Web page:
The lenders know perfectly well what's happening. They knew when they introduced self-cert mortgages that it was a charter to lie, and get this, THEY DON'T CARE! They are willing "victims". After all it's not their money they are lending, well not for long, because they just offload the loan on the CDO market -- or they did. Why should they care? They've got the tiny figleaf of "we were lied to" to cover themselves, that's all they need.

Where's the issue? Errr what about the stoking of a house price bubble? What about the deception of the public by claiming "No sub-prime here, here normal honest loans"

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The lenders know perfectly well what's happening. They knew when they introduced self-cert mortgages that it was a charter to lie, and get this, THEY DON'T CARE! They are willing "victims". After all it's not their money they are lending, well not for long, because they just offload the loan on the CDO market -- or they did. Why should they care? They've got the tiny figleaf of "we were lied to" to cover themselves, that's all they need.

This is spot on. The fact that lenders no longer hold their own risk means they don't view the risk as the same. They figure that as long as they only hold current pipeline loans it is a license to print money. And it has been.

What a great time to be a lawyer. The number of suits and counter-suits flying around will be astounding. Do you sue the lenders for being irresponsible? Do you sue the borrowers for lying? The ratings agencies for not realising what the composition of the CDO's were? The investment companies for not completing due diligence? The combinations are unlimited. The first class action law suit against Bear Stearns has just been filed in NY on behalf of investors. The first of many.

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This is spot on. The fact that lenders no longer hold their own risk means they don't view the risk as the same. They figure that as long as they only hold current pipeline loans it is a license to print money. And it has been.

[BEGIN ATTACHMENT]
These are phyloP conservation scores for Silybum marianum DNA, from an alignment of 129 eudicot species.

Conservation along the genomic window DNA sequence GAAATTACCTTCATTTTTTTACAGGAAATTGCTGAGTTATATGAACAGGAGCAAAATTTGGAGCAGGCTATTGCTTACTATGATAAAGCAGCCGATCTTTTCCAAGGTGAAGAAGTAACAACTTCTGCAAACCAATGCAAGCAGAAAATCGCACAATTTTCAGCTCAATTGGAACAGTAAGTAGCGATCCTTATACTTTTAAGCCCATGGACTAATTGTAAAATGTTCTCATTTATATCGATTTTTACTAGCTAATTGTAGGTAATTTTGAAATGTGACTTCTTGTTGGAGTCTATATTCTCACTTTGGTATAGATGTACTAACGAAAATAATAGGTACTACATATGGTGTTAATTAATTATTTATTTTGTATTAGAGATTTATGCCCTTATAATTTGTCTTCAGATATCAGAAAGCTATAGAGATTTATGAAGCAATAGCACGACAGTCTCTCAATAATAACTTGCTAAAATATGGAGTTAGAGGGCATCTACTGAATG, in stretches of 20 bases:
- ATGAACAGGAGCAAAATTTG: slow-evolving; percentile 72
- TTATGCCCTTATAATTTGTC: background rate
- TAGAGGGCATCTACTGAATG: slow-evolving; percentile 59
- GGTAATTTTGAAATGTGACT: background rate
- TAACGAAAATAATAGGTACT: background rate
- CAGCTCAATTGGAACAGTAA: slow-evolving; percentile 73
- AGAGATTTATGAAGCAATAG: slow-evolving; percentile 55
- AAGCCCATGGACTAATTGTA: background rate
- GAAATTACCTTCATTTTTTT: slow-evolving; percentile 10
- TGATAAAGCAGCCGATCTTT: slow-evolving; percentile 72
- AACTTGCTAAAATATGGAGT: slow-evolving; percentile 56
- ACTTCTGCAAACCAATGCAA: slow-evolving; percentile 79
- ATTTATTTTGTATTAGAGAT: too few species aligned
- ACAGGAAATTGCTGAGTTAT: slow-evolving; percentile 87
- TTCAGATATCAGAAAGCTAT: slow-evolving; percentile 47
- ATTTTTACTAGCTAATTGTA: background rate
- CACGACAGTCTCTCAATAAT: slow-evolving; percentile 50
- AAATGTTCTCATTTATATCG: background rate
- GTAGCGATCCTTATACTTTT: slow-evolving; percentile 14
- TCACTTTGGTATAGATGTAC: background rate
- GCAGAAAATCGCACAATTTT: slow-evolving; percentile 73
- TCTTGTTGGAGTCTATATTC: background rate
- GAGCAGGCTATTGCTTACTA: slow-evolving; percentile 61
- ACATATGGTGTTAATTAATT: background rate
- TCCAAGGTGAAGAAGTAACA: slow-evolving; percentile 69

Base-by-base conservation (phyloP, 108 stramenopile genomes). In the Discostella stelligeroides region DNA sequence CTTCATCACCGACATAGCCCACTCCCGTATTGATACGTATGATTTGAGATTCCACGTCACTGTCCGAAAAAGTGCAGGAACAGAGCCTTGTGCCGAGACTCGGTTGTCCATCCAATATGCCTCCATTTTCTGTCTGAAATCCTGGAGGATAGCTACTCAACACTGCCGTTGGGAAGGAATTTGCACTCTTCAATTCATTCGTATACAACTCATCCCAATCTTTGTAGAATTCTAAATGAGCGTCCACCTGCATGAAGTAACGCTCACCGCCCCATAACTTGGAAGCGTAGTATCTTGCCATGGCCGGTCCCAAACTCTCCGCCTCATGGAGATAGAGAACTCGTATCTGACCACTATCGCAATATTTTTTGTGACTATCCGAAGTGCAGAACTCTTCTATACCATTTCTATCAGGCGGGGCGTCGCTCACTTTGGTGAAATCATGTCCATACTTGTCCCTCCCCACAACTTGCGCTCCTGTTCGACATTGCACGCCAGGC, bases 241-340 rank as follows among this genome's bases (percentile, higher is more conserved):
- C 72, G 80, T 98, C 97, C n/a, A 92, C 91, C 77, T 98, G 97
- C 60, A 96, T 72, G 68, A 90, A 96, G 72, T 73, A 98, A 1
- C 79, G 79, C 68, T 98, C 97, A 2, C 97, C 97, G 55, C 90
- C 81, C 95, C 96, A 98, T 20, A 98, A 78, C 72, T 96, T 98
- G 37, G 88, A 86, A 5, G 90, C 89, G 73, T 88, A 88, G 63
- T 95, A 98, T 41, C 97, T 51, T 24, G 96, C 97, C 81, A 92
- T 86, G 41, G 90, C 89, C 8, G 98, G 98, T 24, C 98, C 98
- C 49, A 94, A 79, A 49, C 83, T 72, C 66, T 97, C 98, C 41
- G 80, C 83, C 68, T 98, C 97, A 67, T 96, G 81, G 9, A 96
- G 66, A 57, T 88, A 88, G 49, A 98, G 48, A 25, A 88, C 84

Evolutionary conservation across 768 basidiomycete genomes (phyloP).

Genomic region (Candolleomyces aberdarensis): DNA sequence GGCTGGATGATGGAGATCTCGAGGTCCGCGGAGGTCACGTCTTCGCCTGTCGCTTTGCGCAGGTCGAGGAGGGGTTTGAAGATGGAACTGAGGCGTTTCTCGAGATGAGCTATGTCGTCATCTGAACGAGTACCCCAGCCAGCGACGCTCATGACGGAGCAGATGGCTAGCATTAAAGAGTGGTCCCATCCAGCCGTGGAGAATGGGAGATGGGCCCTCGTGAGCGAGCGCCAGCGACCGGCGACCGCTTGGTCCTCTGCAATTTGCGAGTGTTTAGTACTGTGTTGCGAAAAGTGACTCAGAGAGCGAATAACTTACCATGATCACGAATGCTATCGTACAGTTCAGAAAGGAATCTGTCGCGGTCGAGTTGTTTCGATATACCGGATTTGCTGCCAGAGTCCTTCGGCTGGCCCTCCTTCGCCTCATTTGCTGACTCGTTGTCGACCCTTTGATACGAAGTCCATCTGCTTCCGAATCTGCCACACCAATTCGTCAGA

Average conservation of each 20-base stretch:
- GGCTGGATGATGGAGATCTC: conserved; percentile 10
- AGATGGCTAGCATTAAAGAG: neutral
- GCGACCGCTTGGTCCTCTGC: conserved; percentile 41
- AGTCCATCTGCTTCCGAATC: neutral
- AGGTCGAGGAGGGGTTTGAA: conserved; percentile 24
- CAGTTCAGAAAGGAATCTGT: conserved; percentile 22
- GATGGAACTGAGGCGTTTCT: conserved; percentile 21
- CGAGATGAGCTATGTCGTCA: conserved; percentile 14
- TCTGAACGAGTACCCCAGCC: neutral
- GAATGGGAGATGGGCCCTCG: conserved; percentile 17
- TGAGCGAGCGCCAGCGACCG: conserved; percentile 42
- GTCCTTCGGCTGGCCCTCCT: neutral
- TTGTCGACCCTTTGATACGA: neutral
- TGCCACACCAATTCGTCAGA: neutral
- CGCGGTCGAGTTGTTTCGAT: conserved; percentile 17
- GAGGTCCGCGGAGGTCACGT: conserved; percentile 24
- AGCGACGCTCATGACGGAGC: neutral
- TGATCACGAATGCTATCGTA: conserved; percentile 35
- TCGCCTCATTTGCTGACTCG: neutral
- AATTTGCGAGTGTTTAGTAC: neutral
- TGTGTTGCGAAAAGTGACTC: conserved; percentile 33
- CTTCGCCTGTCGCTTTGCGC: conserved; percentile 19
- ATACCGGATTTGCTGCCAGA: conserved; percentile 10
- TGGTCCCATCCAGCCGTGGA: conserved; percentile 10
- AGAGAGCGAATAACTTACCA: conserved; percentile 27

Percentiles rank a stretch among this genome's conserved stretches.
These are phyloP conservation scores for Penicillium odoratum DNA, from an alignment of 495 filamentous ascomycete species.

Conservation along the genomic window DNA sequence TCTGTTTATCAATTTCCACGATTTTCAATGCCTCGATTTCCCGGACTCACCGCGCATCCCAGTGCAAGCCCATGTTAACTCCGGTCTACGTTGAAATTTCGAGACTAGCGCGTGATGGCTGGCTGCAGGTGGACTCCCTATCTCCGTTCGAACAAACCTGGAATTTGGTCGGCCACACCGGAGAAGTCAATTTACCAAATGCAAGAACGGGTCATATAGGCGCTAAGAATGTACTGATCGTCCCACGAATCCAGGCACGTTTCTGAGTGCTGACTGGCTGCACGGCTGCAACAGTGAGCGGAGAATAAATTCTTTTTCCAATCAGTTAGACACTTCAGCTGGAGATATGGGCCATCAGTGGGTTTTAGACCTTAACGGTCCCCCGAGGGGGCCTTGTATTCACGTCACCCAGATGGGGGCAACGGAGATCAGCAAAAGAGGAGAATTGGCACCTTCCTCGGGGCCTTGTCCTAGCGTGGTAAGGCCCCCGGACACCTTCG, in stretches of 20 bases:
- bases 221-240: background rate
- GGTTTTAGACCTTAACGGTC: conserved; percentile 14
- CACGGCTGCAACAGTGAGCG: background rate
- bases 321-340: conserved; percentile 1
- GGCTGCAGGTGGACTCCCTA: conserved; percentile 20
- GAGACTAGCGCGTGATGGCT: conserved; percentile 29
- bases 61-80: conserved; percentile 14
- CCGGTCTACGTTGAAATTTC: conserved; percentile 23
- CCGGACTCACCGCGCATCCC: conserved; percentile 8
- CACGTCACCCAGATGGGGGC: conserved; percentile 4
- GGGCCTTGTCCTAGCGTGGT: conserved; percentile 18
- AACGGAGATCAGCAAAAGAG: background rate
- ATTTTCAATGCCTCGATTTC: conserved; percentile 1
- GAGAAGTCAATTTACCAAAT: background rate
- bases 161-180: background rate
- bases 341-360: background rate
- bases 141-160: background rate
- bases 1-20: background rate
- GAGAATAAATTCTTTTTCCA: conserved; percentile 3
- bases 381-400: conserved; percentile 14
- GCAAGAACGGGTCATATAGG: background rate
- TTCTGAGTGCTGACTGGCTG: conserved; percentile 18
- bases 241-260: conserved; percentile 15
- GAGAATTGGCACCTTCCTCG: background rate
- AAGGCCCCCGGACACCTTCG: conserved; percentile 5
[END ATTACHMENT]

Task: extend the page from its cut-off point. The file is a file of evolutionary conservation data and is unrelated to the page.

What a great time to be a lawyer. The number of suits and counter-suits flying around will be astounding. Do you sue the lenders for being irresponsible? Do you sue the borrowers for lying? The ratings agencies for not realising what the composition of the CDO's were? The investment companies for not completing due diligence? The combinations are unlimited. The first class action law suit against Bear Stearns has just been filed in NY on behalf of investors. The first of many.

Recent stats on London grad salaries - Lawyers rising, financial falling.

Says it all, they are gearing up for this and they know exactly what has ben going on.

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Can we get a delegation together and, with press in tow, present the evidence to the FSA for the world to see?

I'd love to see that photo on the cover of the International Herlald Tribune or New York Times!!

Edited by nmarks

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Btw, where's the issue here? If someone wants to lend 10x income to a hopeless case - let them! That's a private transaction between two other parties (unless you're naive enough to think the lender was actually fooled by the deception. :rolleyes: )

The lenders know perfectly well what's happening. They knew when they introduced self-cert mortgages that it was a charter to lie, and get this, THEY DON'T CARE! They are willing "victims". After all it's not their money they are lending, well not for long, because they just offload the loan on the CDO market -- or they did. Why should they care? They've got the tiny figleaf of "we were lied to" to cover themselves, that's all they need.

I am under the impression that any financial advisor you go to has to do a complete interrogation of your financial position, your attitude to risk etc etc, surely if they can be seen to have not noticed the lie in the salary box on the mortgage APP, then they are at risk from compensation for mis-selling- however, I am not clear who here is most culpable- the advisor who looked the other way and falsified his interogation, the borrower who signed the APP, or the Bank that accepted the app.

The Bank is bound to say they beleived the FSA approved advisor would have done the checks, so it looks to me its back to the FSA for a reaction- I dont hold out much hope there as they seem to be saying all has been rosey for the last few years